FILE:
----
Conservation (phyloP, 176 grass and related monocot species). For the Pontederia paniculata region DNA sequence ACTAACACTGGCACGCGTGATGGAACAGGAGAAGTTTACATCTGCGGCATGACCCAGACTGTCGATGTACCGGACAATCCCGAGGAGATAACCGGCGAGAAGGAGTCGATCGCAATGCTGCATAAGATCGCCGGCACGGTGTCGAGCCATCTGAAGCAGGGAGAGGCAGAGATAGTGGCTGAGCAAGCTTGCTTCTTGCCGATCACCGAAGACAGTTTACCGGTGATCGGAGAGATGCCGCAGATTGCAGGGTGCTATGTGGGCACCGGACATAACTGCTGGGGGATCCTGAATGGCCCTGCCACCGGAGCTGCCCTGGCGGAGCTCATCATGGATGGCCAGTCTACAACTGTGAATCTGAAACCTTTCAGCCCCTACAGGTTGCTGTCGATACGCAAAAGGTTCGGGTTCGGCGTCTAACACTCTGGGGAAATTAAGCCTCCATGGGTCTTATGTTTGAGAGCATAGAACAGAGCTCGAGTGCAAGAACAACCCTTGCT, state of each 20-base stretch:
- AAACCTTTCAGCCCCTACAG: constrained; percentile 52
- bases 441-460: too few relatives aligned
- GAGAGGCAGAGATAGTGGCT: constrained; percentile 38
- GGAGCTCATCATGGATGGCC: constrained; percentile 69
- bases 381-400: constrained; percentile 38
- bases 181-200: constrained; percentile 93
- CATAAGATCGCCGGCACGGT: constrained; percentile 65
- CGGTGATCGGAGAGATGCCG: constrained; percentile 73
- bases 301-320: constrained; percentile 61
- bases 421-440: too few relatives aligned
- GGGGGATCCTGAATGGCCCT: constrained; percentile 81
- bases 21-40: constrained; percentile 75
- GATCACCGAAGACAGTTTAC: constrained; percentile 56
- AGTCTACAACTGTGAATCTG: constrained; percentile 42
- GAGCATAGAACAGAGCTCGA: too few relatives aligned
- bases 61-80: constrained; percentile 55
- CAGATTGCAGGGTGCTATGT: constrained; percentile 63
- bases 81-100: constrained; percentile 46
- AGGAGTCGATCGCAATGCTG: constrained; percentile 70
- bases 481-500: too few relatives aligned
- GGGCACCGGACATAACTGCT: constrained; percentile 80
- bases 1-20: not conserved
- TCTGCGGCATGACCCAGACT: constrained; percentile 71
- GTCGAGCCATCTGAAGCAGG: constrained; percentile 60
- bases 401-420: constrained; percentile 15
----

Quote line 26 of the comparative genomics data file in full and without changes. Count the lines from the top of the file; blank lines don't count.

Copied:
- bases 401-420: constrained; percentile 15